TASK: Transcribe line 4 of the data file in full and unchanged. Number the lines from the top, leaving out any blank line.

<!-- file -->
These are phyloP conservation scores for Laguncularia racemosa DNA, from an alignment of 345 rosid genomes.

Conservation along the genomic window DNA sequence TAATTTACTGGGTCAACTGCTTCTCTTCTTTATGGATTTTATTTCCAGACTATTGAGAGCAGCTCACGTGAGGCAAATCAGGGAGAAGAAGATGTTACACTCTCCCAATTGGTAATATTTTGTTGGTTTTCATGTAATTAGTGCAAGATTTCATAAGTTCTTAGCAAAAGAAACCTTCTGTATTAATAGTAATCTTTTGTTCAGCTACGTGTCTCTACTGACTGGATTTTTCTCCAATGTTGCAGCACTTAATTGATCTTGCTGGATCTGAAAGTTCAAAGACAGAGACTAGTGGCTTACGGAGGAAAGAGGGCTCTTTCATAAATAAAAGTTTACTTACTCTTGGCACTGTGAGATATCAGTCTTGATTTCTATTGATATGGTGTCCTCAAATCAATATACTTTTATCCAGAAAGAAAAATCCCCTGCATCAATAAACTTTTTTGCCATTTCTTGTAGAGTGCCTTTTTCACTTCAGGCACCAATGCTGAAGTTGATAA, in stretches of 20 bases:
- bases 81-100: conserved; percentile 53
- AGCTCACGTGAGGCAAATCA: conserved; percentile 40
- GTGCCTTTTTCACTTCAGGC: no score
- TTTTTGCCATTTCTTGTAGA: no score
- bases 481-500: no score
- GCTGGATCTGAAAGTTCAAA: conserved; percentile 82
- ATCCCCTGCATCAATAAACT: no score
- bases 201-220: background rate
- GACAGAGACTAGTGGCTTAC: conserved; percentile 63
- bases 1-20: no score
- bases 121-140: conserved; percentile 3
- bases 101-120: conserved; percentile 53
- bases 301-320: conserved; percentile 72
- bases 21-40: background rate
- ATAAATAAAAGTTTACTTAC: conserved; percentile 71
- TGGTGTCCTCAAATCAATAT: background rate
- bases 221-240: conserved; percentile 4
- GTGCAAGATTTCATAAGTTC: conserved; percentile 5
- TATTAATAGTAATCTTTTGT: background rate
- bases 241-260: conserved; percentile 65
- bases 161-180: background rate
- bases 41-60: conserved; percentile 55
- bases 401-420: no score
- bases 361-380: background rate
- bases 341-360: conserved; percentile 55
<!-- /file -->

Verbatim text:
- AGCTCACGTGAGGCAAATCA: conserved; percentile 40